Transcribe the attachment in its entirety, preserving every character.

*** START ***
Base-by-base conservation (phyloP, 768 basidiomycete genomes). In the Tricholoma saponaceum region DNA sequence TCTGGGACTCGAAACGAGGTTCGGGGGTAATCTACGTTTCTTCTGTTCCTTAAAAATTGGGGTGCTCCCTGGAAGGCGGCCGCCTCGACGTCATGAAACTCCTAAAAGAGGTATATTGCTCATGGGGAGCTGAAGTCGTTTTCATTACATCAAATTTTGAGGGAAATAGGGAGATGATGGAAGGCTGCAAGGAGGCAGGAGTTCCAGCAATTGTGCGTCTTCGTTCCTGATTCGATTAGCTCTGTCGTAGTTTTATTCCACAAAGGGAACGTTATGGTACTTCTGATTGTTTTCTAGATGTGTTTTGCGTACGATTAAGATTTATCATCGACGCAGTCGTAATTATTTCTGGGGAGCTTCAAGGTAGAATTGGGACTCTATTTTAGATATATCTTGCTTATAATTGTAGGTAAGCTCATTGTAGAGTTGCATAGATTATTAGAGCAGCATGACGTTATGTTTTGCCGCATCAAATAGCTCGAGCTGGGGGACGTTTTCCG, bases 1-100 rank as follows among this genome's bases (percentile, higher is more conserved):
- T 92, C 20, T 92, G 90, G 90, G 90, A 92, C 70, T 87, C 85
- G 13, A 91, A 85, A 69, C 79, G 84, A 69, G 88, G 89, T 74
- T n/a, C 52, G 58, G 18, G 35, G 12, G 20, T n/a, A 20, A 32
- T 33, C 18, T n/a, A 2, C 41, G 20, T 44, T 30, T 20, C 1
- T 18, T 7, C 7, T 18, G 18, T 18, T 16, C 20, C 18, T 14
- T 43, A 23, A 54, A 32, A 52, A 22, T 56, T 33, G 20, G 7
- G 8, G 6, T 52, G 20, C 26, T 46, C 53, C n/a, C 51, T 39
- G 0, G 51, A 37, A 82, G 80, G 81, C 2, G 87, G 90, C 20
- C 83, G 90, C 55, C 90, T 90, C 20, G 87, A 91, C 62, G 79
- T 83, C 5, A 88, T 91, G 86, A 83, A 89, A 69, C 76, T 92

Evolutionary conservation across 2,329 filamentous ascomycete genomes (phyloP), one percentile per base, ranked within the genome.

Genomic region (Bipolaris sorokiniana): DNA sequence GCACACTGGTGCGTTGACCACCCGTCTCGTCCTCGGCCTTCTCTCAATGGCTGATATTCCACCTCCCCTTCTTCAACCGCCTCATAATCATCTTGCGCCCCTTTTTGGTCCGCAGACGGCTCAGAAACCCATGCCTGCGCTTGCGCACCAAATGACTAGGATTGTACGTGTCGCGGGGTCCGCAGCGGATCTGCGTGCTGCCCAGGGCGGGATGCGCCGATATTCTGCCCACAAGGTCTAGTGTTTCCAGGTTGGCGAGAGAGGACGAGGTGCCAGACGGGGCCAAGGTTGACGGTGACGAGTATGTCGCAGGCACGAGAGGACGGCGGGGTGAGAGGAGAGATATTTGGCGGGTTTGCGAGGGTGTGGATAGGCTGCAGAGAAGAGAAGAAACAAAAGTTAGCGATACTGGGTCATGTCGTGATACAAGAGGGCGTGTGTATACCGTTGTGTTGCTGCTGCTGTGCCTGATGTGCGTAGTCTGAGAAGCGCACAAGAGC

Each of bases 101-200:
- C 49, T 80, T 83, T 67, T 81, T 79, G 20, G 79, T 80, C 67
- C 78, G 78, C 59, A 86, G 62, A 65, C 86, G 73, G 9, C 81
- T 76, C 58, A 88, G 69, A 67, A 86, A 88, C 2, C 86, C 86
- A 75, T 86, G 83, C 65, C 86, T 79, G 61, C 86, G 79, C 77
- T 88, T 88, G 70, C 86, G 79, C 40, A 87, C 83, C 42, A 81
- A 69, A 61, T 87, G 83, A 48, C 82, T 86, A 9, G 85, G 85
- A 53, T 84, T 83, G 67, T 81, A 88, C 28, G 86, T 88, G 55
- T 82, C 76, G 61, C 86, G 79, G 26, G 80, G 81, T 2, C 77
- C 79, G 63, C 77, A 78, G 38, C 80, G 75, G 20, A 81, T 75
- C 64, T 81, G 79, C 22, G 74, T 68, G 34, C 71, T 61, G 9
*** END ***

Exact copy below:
Base-by-base conservation (phyloP, 768 basidiomycete genomes). In the Tricholoma saponaceum region DNA sequence TCTGGGACTCGAAACGAGGTTCGGGGGTAATCTACGTTTCTTCTGTTCCTTAAAAATTGGGGTGCTCCCTGGAAGGCGGCCGCCTCGACGTCATGAAACTCCTAAAAGAGGTATATTGCTCATGGGGAGCTGAAGTCGTTTTCATTACATCAAATTTTGAGGGAAATAGGGAGATGATGGAAGGCTGCAAGGAGGCAGGAGTTCCAGCAATTGTGCGTCTTCGTTCCTGATTCGATTAGCTCTGTCGTAGTTTTATTCCACAAAGGGAACGTTATGGTACTTCTGATTGTTTTCTAGATGTGTTTTGCGTACGATTAAGATTTATCATCGACGCAGTCGTAATTATTTCTGGGGAGCTTCAAGGTAGAATTGGGACTCTATTTTAGATATATCTTGCTTATAATTGTAGGTAAGCTCATTGTAGAGTTGCATAGATTATTAGAGCAGCATGACGTTATGTTTTGCCGCATCAAATAGCTCGAGCTGGGGGACGTTTTCCG, bases 1-100 rank as follows among this genome's bases (percentile, higher is more conserved):
- T 92, C 20, T 92, G 90, G 90, G 90, A 92, C 70, T 87, C 85
- G 13, A 91, A 85, A 69, C 79, G 84, A 69, G 88, G 89, T 74
- T n/a, C 52, G 58, G 18, G 35, G 12, G 20, T n/a, A 20, A 32
- T 33, C 18, T n/a, A 2, C 41, G 20, T 44, T 30, T 20, C 1
- T 18, T 7, C 7, T 18, G 18, T 18, T 16, C 20, C 18, T 14
- T 43, A 23, A 54, A 32, A 52, A 22, T 56, T 33, G 20, G 7
- G 8, G 6, T 52, G 20, C 26, T 46, C 53, C n/a, C 51, T 39
- G 0, G 51, A 37, A 82, G 80, G 81, C 2, G 87, G 90, C 20
- C 83, G 90, C 55, C 90, T 90, C 20, G 87, A 91, C 62, G 79
- T 83, C 5, A 88, T 91, G 86, A 83, A 89, A 69, C 76, T 92

Evolutionary conservation across 2,329 filamentous ascomycete genomes (phyloP), one percentile per base, ranked within the genome.

Genomic region (Bipolaris sorokiniana): DNA sequence GCACACTGGTGCGTTGACCACCCGTCTCGTCCTCGGCCTTCTCTCAATGGCTGATATTCCACCTCCCCTTCTTCAACCGCCTCATAATCATCTTGCGCCCCTTTTTGGTCCGCAGACGGCTCAGAAACCCATGCCTGCGCTTGCGCACCAAATGACTAGGATTGTACGTGTCGCGGGGTCCGCAGCGGATCTGCGTGCTGCCCAGGGCGGGATGCGCCGATATTCTGCCCACAAGGTCTAGTGTTTCCAGGTTGGCGAGAGAGGACGAGGTGCCAGACGGGGCCAAGGTTGACGGTGACGAGTATGTCGCAGGCACGAGAGGACGGCGGGGTGAGAGGAGAGATATTTGGCGGGTTTGCGAGGGTGTGGATAGGCTGCAGAGAAGAGAAGAAACAAAAGTTAGCGATACTGGGTCATGTCGTGATACAAGAGGGCGTGTGTATACCGTTGTGTTGCTGCTGCTGTGCCTGATGTGCGTAGTCTGAGAAGCGCACAAGAGC

Each of bases 101-200:
- C 49, T 80, T 83, T 67, T 81, T 79, G 20, G 79, T 80, C 67
- C 78, G 78, C 59, A 86, G 62, A 65, C 86, G 73, G 9, C 81
- T 76, C 58, A 88, G 69, A 67, A 86, A 88, C 2, C 86, C 86
- A 75, T 86, G 83, C 65, C 86, T 79, G 61, C 86, G 79, C 77
- T 88, T 88, G 70, C 86, G 79, C 40, A 87, C 83, C 42, A 81
- A 69, A 61, T 87, G 83, A 48, C 82, T 86, A 9, G 85, G 85
- A 53, T 84, T 83, G 67, T 81, A 88, C 28, G 86, T 88, G 55
- T 82, C 76, G 61, C 86, G 79, G 26, G 80, G 81, T 2, C 77
- C 79, G 63, C 77, A 78, G 38, C 80, G 75, G 20, A 81, T 75
- C 64, T 81, G 79, C 22, G 74, T 68, G 34, C 71, T 61, G 9